7. As you can see, when making digital payments with a smartphone, your bank information is never vulnerable. This applies both online and in physical brick-and-mortar stores.

Your Smartphone is More Secure Than Your Wallet

Like many people, you may be struggling to let go of the perceived security that’s imparted by an actual, physical credit card. However, the reality is that using your smartphone to make purchases around town is far safer than carrying around your physical wallet. If you’re not convinced, here are some examples of smartphone and mobile wallet security features that provide redundancy and keep your information safe:

Mobile sandboxing architecture: Modern mobile operating systems use something called sandboxing architecture, a technology that shields individual mobile apps from malware and drastically reduces the risk of hackers accessing your phone.

Near-field communication chips: Most smartphones are loaded with near-field communication (NFC) chips that allow nearby devices to transmit and exchange data. The data stored on these chips is encrypted; even if hacked, it’s unusable.

Tokenization: All smartphone payment technologies convey payment information through tokenization. This means that a new number, or token, is randomly used to represent your credit card number; the actual number is never used. These tokens are stored on chips in mobile devices or in the cloud.

Two-factor authentication: Many mobile devices and mobile payment technologies are enhanced by two-factor authentication. This means that in addition to a user ID and password, users must provide an extra piece of information that only they can provide. A great example is having to unlock an app or phone using your fingerprint after providing basic credentials.

Remote shutdown: Finally, while it’s true that you can lose a smartphone just as you can a wallet, smartphones can be shut down remotely by their owners. iPhones, for example, can be remotely shut down and wiped clean of all data for extra security.

Carrying Plastic Cards is Putting You at Risk of Theft

Thanks to the development of EMV chips, skimming and counterfeiting credit cards is much more difficult. As a result, fraud by use of counterfeit credit cards is decreasing. However, no-card-present fraud, in which someone obtains your credit card number and uses it, is skyrocketing.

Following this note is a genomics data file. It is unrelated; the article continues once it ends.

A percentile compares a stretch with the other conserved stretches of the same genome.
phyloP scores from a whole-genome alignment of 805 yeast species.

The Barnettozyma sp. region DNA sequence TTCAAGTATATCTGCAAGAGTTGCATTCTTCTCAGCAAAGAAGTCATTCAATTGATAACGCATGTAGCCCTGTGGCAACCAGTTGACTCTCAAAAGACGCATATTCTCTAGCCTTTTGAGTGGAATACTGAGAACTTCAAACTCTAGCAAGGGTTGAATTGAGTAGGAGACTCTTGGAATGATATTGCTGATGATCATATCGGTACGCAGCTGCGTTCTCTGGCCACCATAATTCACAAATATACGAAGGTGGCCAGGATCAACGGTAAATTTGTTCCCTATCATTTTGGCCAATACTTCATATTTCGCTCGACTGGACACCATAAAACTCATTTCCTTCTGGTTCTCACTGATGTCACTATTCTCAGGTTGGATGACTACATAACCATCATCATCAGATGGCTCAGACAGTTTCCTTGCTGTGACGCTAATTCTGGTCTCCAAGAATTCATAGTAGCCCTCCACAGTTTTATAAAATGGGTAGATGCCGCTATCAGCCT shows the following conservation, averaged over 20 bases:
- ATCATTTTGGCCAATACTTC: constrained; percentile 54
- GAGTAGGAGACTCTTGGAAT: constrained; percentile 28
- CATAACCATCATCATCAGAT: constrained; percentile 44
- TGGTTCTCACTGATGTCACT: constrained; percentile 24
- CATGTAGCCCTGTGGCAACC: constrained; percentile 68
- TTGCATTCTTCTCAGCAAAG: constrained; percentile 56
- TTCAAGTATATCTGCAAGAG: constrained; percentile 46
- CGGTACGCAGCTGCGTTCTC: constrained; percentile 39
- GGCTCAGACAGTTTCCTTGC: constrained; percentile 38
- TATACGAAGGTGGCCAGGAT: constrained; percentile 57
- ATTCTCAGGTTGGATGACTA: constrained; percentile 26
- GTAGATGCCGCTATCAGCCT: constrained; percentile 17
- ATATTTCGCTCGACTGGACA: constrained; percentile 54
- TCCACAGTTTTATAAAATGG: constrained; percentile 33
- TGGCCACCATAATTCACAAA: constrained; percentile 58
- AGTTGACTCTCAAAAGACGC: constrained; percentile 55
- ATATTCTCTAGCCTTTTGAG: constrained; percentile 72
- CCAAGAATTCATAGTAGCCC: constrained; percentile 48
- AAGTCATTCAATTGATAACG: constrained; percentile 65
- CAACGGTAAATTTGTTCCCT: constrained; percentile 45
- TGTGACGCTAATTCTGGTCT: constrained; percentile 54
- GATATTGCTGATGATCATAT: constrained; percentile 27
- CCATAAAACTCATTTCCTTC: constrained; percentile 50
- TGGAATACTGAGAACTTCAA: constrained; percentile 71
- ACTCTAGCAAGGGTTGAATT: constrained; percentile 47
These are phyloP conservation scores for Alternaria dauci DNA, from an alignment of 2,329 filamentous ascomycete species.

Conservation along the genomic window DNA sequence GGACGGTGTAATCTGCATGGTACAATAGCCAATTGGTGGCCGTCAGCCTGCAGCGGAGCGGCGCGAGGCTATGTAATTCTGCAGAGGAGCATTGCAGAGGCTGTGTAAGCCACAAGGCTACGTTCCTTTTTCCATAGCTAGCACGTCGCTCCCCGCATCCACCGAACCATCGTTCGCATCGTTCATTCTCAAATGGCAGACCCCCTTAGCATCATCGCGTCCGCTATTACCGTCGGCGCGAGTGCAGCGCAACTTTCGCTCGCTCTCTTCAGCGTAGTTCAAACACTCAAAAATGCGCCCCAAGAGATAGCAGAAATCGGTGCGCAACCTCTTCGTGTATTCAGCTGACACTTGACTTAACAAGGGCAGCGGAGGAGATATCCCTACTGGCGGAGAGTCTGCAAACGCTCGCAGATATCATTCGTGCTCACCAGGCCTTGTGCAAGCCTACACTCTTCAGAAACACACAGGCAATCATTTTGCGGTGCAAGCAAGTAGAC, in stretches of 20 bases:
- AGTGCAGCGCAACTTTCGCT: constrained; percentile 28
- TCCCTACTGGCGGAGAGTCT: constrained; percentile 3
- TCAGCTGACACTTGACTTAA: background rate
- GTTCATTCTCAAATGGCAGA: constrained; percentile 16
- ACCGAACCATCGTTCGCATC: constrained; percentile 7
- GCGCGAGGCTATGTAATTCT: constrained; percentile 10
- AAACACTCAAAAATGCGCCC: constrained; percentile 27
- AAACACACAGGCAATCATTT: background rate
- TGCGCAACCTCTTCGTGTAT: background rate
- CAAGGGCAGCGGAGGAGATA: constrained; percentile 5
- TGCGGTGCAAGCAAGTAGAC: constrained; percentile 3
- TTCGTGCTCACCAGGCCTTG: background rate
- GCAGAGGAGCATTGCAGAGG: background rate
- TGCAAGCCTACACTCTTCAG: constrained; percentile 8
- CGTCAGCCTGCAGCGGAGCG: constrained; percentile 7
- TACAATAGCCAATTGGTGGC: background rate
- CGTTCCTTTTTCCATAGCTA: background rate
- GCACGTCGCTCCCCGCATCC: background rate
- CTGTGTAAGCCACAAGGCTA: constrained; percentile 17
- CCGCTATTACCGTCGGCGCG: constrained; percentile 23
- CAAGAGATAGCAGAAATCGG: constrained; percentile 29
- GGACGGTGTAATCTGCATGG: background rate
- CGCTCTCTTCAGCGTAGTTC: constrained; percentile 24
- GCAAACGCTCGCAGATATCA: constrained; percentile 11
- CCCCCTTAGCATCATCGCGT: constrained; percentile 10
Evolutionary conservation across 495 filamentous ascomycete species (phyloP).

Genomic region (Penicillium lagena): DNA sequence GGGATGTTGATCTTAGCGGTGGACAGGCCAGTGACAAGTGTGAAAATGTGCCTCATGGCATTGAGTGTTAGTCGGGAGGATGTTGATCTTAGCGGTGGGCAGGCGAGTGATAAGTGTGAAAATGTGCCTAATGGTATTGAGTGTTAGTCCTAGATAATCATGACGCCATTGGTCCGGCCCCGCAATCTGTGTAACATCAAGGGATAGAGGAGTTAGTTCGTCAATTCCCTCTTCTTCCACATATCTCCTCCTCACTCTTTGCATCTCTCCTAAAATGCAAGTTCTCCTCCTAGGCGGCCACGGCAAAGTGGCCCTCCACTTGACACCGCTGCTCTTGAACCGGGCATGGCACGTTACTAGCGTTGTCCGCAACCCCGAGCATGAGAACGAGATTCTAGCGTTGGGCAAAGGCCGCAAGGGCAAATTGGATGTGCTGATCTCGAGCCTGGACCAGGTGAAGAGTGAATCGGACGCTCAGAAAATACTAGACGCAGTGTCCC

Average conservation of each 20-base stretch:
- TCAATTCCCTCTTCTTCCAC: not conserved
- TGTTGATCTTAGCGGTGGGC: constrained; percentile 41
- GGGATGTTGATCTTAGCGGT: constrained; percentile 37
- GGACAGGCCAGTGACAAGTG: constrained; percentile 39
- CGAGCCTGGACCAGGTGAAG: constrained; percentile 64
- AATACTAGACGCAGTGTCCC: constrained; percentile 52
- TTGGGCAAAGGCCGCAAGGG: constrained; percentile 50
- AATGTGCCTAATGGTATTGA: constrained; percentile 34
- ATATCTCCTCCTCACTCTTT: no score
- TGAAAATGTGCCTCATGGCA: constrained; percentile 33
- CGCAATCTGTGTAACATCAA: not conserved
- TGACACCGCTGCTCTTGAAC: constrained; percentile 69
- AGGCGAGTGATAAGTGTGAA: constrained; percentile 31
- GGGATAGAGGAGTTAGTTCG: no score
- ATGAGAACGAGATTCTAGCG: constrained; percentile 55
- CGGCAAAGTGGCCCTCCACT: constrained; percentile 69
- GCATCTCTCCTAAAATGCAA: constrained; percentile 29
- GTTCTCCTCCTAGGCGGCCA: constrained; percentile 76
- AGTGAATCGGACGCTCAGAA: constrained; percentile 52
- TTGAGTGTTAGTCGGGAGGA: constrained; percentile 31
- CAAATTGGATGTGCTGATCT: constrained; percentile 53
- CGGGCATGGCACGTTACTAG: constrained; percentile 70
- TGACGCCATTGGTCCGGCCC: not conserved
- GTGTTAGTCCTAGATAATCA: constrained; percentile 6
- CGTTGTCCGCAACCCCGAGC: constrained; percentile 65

Any time you carry a plastic credit card, you run the risk of physically losing it. Once it’s out of your hands, all bets are off. Skimming still happens, and the only surefire way to avoid it is by not using physical cards. On top of that, major data breaches – like the recent Equifax scandal – prove e-commerce sites aren’t impervious to hackers. It’s far better to save sensitive financial information in an encrypted mobile wallet than to save it online.

Let Your Smartphone Keep Your Money Safe

As unnatural as it may feel, it’s time to put away the cards and wallet and to put your trust in mobile wallets. If your physical wallet becomes lost or stolen, any paper money that’s in it is gone – and any cards can be used. If you lose your smartphone, on the other hand, you can access your mobile wallet remotely and turn it off in a flash, or just shut down the whole device remotely, and you won’t have to go through the ordeal of calling your bank to cancel all your cards.

Considering cutting the cable cord? You aren’t alone. By the start of 2018, 22 million people had already ditched their cable companies according to Variety.